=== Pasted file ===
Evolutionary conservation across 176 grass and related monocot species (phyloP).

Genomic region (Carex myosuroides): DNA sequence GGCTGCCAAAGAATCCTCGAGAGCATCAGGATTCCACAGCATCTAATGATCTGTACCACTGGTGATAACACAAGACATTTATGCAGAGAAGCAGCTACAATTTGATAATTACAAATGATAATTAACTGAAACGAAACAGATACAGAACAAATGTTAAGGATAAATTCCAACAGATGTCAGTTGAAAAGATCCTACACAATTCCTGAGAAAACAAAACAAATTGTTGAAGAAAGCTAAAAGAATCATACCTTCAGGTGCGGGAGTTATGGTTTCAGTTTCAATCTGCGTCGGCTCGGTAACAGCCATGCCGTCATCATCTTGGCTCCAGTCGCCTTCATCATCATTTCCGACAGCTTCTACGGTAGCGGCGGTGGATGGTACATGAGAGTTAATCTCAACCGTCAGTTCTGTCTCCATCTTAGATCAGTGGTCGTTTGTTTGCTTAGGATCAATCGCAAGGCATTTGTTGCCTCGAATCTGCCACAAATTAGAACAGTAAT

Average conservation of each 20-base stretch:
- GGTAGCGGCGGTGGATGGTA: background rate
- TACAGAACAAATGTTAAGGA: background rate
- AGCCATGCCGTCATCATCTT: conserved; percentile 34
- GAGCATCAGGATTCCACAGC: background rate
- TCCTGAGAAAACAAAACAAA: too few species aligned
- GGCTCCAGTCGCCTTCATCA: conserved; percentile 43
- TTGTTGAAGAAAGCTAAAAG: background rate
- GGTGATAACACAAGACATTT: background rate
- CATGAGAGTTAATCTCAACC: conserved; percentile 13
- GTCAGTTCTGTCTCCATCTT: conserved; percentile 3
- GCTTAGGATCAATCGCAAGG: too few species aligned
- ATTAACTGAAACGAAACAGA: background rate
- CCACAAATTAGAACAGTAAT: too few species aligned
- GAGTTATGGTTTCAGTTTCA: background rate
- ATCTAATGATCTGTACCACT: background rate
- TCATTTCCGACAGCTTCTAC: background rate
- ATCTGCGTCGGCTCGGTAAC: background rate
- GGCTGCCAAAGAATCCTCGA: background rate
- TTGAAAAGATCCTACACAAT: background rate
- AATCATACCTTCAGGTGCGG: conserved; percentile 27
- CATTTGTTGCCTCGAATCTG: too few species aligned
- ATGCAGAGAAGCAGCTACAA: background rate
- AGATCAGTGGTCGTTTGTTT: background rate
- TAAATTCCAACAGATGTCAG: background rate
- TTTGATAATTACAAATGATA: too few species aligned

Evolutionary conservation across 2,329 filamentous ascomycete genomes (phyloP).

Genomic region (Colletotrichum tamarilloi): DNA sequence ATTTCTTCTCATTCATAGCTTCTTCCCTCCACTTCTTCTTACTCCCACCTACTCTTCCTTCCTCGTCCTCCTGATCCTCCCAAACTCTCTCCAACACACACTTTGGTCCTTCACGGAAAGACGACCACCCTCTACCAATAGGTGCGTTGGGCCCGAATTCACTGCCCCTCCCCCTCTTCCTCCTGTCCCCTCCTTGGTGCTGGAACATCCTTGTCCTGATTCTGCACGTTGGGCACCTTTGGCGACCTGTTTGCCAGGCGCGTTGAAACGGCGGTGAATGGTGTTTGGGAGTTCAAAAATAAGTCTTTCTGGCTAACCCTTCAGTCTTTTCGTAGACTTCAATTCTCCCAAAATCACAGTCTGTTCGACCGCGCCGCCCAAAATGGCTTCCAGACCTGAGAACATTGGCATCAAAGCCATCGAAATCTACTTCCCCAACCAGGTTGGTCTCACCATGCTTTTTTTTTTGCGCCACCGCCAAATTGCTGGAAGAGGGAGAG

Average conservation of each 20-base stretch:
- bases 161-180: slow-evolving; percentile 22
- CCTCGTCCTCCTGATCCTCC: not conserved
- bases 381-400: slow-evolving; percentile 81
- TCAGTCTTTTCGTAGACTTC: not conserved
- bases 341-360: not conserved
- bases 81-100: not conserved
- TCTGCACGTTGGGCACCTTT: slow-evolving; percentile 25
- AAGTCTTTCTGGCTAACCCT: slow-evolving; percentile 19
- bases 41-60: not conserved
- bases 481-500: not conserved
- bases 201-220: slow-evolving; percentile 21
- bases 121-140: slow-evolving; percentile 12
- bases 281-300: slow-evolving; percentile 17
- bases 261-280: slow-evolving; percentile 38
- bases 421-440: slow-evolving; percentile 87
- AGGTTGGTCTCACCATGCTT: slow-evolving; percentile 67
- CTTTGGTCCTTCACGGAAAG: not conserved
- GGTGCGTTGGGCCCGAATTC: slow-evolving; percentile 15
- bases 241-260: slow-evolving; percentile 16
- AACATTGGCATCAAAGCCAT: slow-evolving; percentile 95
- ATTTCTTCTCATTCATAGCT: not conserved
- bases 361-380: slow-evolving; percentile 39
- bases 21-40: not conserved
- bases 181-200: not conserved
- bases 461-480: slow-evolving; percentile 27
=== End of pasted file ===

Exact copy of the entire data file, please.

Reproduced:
Evolutionary conservation across 176 grass and related monocot species (phyloP).

Genomic region (Carex myosuroides): DNA sequence GGCTGCCAAAGAATCCTCGAGAGCATCAGGATTCCACAGCATCTAATGATCTGTACCACTGGTGATAACACAAGACATTTATGCAGAGAAGCAGCTACAATTTGATAATTACAAATGATAATTAACTGAAACGAAACAGATACAGAACAAATGTTAAGGATAAATTCCAACAGATGTCAGTTGAAAAGATCCTACACAATTCCTGAGAAAACAAAACAAATTGTTGAAGAAAGCTAAAAGAATCATACCTTCAGGTGCGGGAGTTATGGTTTCAGTTTCAATCTGCGTCGGCTCGGTAACAGCCATGCCGTCATCATCTTGGCTCCAGTCGCCTTCATCATCATTTCCGACAGCTTCTACGGTAGCGGCGGTGGATGGTACATGAGAGTTAATCTCAACCGTCAGTTCTGTCTCCATCTTAGATCAGTGGTCGTTTGTTTGCTTAGGATCAATCGCAAGGCATTTGTTGCCTCGAATCTGCCACAAATTAGAACAGTAAT

Average conservation of each 20-base stretch:
- GGTAGCGGCGGTGGATGGTA: background rate
- TACAGAACAAATGTTAAGGA: background rate
- AGCCATGCCGTCATCATCTT: conserved; percentile 34
- GAGCATCAGGATTCCACAGC: background rate
- TCCTGAGAAAACAAAACAAA: too few species aligned
- GGCTCCAGTCGCCTTCATCA: conserved; percentile 43
- TTGTTGAAGAAAGCTAAAAG: background rate
- GGTGATAACACAAGACATTT: background rate
- CATGAGAGTTAATCTCAACC: conserved; percentile 13
- GTCAGTTCTGTCTCCATCTT: conserved; percentile 3
- GCTTAGGATCAATCGCAAGG: too few species aligned
- ATTAACTGAAACGAAACAGA: background rate
- CCACAAATTAGAACAGTAAT: too few species aligned
- GAGTTATGGTTTCAGTTTCA: background rate
- ATCTAATGATCTGTACCACT: background rate
- TCATTTCCGACAGCTTCTAC: background rate
- ATCTGCGTCGGCTCGGTAAC: background rate
- GGCTGCCAAAGAATCCTCGA: background rate
- TTGAAAAGATCCTACACAAT: background rate
- AATCATACCTTCAGGTGCGG: conserved; percentile 27
- CATTTGTTGCCTCGAATCTG: too few species aligned
- ATGCAGAGAAGCAGCTACAA: background rate
- AGATCAGTGGTCGTTTGTTT: background rate
- TAAATTCCAACAGATGTCAG: background rate
- TTTGATAATTACAAATGATA: too few species aligned

Evolutionary conservation across 2,329 filamentous ascomycete genomes (phyloP).

Genomic region (Colletotrichum tamarilloi): DNA sequence ATTTCTTCTCATTCATAGCTTCTTCCCTCCACTTCTTCTTACTCCCACCTACTCTTCCTTCCTCGTCCTCCTGATCCTCCCAAACTCTCTCCAACACACACTTTGGTCCTTCACGGAAAGACGACCACCCTCTACCAATAGGTGCGTTGGGCCCGAATTCACTGCCCCTCCCCCTCTTCCTCCTGTCCCCTCCTTGGTGCTGGAACATCCTTGTCCTGATTCTGCACGTTGGGCACCTTTGGCGACCTGTTTGCCAGGCGCGTTGAAACGGCGGTGAATGGTGTTTGGGAGTTCAAAAATAAGTCTTTCTGGCTAACCCTTCAGTCTTTTCGTAGACTTCAATTCTCCCAAAATCACAGTCTGTTCGACCGCGCCGCCCAAAATGGCTTCCAGACCTGAGAACATTGGCATCAAAGCCATCGAAATCTACTTCCCCAACCAGGTTGGTCTCACCATGCTTTTTTTTTTGCGCCACCGCCAAATTGCTGGAAGAGGGAGAG

Average conservation of each 20-base stretch:
- bases 161-180: slow-evolving; percentile 22
- CCTCGTCCTCCTGATCCTCC: not conserved
- bases 381-400: slow-evolving; percentile 81
- TCAGTCTTTTCGTAGACTTC: not conserved
- bases 341-360: not conserved
- bases 81-100: not conserved
- TCTGCACGTTGGGCACCTTT: slow-evolving; percentile 25
- AAGTCTTTCTGGCTAACCCT: slow-evolving; percentile 19
- bases 41-60: not conserved
- bases 481-500: not conserved
- bases 201-220: slow-evolving; percentile 21
- bases 121-140: slow-evolving; percentile 12
- bases 281-300: slow-evolving; percentile 17
- bases 261-280: slow-evolving; percentile 38
- bases 421-440: slow-evolving; percentile 87
- AGGTTGGTCTCACCATGCTT: slow-evolving; percentile 67
- CTTTGGTCCTTCACGGAAAG: not conserved
- GGTGCGTTGGGCCCGAATTC: slow-evolving; percentile 15
- bases 241-260: slow-evolving; percentile 16
- AACATTGGCATCAAAGCCAT: slow-evolving; percentile 95
- ATTTCTTCTCATTCATAGCT: not conserved
- bases 361-380: slow-evolving; percentile 39
- bases 21-40: not conserved
- bases 181-200: not conserved
- bases 461-480: slow-evolving; percentile 27